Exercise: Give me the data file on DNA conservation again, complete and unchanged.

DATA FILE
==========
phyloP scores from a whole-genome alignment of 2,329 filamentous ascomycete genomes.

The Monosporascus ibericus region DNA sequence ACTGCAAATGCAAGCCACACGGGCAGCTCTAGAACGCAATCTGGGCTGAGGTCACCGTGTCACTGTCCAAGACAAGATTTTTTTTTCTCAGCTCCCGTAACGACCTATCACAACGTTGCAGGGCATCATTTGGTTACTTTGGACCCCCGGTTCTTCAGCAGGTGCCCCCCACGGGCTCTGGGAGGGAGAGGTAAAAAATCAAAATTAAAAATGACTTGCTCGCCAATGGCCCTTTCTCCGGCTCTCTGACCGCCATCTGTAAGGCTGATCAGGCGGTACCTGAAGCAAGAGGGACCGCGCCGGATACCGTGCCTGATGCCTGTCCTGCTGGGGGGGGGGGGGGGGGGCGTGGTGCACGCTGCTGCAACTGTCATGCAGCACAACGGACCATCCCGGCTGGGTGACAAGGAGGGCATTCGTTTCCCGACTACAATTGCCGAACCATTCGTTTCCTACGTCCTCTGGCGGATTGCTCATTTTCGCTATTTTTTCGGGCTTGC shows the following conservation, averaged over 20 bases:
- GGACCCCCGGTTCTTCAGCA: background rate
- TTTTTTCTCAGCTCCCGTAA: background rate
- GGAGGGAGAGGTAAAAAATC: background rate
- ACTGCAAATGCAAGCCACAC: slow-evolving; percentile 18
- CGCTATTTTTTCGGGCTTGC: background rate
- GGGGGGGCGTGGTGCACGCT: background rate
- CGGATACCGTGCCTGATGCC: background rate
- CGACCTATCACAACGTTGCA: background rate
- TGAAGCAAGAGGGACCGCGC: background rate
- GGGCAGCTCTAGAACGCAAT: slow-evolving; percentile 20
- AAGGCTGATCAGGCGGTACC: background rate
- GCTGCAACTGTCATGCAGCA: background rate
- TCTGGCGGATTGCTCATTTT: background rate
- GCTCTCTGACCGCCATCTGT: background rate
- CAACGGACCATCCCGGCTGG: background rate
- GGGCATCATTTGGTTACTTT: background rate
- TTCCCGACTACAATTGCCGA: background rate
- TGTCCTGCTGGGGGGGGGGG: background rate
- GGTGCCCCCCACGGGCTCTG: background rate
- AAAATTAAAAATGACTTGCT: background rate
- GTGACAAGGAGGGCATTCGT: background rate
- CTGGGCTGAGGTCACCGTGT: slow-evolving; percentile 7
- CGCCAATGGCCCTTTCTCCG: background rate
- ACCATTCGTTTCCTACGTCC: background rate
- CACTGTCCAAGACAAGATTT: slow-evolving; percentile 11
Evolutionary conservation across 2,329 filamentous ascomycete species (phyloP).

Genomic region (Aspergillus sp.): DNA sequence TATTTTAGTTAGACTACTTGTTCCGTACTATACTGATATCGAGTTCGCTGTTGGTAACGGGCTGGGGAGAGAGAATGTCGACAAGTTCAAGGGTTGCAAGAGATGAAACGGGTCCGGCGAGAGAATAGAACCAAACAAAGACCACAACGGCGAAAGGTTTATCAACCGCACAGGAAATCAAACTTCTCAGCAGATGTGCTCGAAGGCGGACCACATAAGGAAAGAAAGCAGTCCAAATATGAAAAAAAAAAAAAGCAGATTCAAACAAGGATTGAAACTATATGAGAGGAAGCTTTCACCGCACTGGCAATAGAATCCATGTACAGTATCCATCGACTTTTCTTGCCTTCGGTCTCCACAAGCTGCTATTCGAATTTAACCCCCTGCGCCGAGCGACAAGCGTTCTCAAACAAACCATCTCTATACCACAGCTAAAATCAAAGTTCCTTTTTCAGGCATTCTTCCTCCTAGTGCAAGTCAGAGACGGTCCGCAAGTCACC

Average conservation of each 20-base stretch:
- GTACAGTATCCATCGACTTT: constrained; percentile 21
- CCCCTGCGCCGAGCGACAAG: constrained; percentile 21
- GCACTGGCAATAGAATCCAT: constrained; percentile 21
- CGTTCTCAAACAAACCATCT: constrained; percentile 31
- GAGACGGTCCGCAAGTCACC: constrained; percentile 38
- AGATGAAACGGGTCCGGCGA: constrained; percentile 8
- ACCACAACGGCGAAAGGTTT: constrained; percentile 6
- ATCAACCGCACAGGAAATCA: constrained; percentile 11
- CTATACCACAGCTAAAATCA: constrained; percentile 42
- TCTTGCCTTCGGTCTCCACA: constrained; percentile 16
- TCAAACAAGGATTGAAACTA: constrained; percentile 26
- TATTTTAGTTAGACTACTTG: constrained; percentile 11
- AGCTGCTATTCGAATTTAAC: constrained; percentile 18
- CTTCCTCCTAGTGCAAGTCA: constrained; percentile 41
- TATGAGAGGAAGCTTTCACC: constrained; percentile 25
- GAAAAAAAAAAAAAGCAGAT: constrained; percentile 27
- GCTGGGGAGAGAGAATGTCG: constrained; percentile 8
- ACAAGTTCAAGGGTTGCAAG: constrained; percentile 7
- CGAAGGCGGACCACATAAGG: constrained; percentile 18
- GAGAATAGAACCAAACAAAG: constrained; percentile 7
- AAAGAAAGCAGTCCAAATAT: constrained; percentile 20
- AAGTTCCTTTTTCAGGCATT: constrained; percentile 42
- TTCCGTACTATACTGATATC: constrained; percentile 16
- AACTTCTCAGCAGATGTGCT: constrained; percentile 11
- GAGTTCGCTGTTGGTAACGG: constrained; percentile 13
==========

phyloP scores from a whole-genome alignment of 2,329 filamentous ascomycete genomes.

The Monosporascus ibericus region DNA sequence ACTGCAAATGCAAGCCACACGGGCAGCTCTAGAACGCAATCTGGGCTGAGGTCACCGTGTCACTGTCCAAGACAAGATTTTTTTTTCTCAGCTCCCGTAACGACCTATCACAACGTTGCAGGGCATCATTTGGTTACTTTGGACCCCCGGTTCTTCAGCAGGTGCCCCCCACGGGCTCTGGGAGGGAGAGGTAAAAAATCAAAATTAAAAATGACTTGCTCGCCAATGGCCCTTTCTCCGGCTCTCTGACCGCCATCTGTAAGGCTGATCAGGCGGTACCTGAAGCAAGAGGGACCGCGCCGGATACCGTGCCTGATGCCTGTCCTGCTGGGGGGGGGGGGGGGGGGCGTGGTGCACGCTGCTGCAACTGTCATGCAGCACAACGGACCATCCCGGCTGGGTGACAAGGAGGGCATTCGTTTCCCGACTACAATTGCCGAACCATTCGTTTCCTACGTCCTCTGGCGGATTGCTCATTTTCGCTATTTTTTCGGGCTTGC shows the following conservation, averaged over 20 bases:
- GGACCCCCGGTTCTTCAGCA: background rate
- TTTTTTCTCAGCTCCCGTAA: background rate
- GGAGGGAGAGGTAAAAAATC: background rate
- ACTGCAAATGCAAGCCACAC: slow-evolving; percentile 18
- CGCTATTTTTTCGGGCTTGC: background rate
- GGGGGGGCGTGGTGCACGCT: background rate
- CGGATACCGTGCCTGATGCC: background rate
- CGACCTATCACAACGTTGCA: background rate
- TGAAGCAAGAGGGACCGCGC: background rate
- GGGCAGCTCTAGAACGCAAT: slow-evolving; percentile 20
- AAGGCTGATCAGGCGGTACC: background rate
- GCTGCAACTGTCATGCAGCA: background rate
- TCTGGCGGATTGCTCATTTT: background rate
- GCTCTCTGACCGCCATCTGT: background rate
- CAACGGACCATCCCGGCTGG: background rate
- GGGCATCATTTGGTTACTTT: background rate
- TTCCCGACTACAATTGCCGA: background rate
- TGTCCTGCTGGGGGGGGGGG: background rate
- GGTGCCCCCCACGGGCTCTG: background rate
- AAAATTAAAAATGACTTGCT: background rate
- GTGACAAGGAGGGCATTCGT: background rate
- CTGGGCTGAGGTCACCGTGT: slow-evolving; percentile 7
- CGCCAATGGCCCTTTCTCCG: background rate
- ACCATTCGTTTCCTACGTCC: background rate
- CACTGTCCAAGACAAGATTT: slow-evolving; percentile 11
Evolutionary conservation across 2,329 filamentous ascomycete species (phyloP).

Genomic region (Aspergillus sp.): DNA sequence TATTTTAGTTAGACTACTTGTTCCGTACTATACTGATATCGAGTTCGCTGTTGGTAACGGGCTGGGGAGAGAGAATGTCGACAAGTTCAAGGGTTGCAAGAGATGAAACGGGTCCGGCGAGAGAATAGAACCAAACAAAGACCACAACGGCGAAAGGTTTATCAACCGCACAGGAAATCAAACTTCTCAGCAGATGTGCTCGAAGGCGGACCACATAAGGAAAGAAAGCAGTCCAAATATGAAAAAAAAAAAAAGCAGATTCAAACAAGGATTGAAACTATATGAGAGGAAGCTTTCACCGCACTGGCAATAGAATCCATGTACAGTATCCATCGACTTTTCTTGCCTTCGGTCTCCACAAGCTGCTATTCGAATTTAACCCCCTGCGCCGAGCGACAAGCGTTCTCAAACAAACCATCTCTATACCACAGCTAAAATCAAAGTTCCTTTTTCAGGCATTCTTCCTCCTAGTGCAAGTCAGAGACGGTCCGCAAGTCACC

Average conservation of each 20-base stretch:
- GTACAGTATCCATCGACTTT: constrained; percentile 21
- CCCCTGCGCCGAGCGACAAG: constrained; percentile 21
- GCACTGGCAATAGAATCCAT: constrained; percentile 21
- CGTTCTCAAACAAACCATCT: constrained; percentile 31
- GAGACGGTCCGCAAGTCACC: constrained; percentile 38
- AGATGAAACGGGTCCGGCGA: constrained; percentile 8
- ACCACAACGGCGAAAGGTTT: constrained; percentile 6
- ATCAACCGCACAGGAAATCA: constrained; percentile 11
- CTATACCACAGCTAAAATCA: constrained; percentile 42
- TCTTGCCTTCGGTCTCCACA: constrained; percentile 16
- TCAAACAAGGATTGAAACTA: constrained; percentile 26
- TATTTTAGTTAGACTACTTG: constrained; percentile 11
- AGCTGCTATTCGAATTTAAC: constrained; percentile 18
- CTTCCTCCTAGTGCAAGTCA: constrained; percentile 41
- TATGAGAGGAAGCTTTCACC: constrained; percentile 25
- GAAAAAAAAAAAAAGCAGAT: constrained; percentile 27
- GCTGGGGAGAGAGAATGTCG: constrained; percentile 8
- ACAAGTTCAAGGGTTGCAAG: constrained; percentile 7
- CGAAGGCGGACCACATAAGG: constrained; percentile 18
- GAGAATAGAACCAAACAAAG: constrained; percentile 7
- AAAGAAAGCAGTCCAAATAT: constrained; percentile 20
- AAGTTCCTTTTTCAGGCATT: constrained; percentile 42
- TTCCGTACTATACTGATATC: constrained; percentile 16
- AACTTCTCAGCAGATGTGCT: constrained; percentile 11
- GAGTTCGCTGTTGGTAACGG: constrained; percentile 13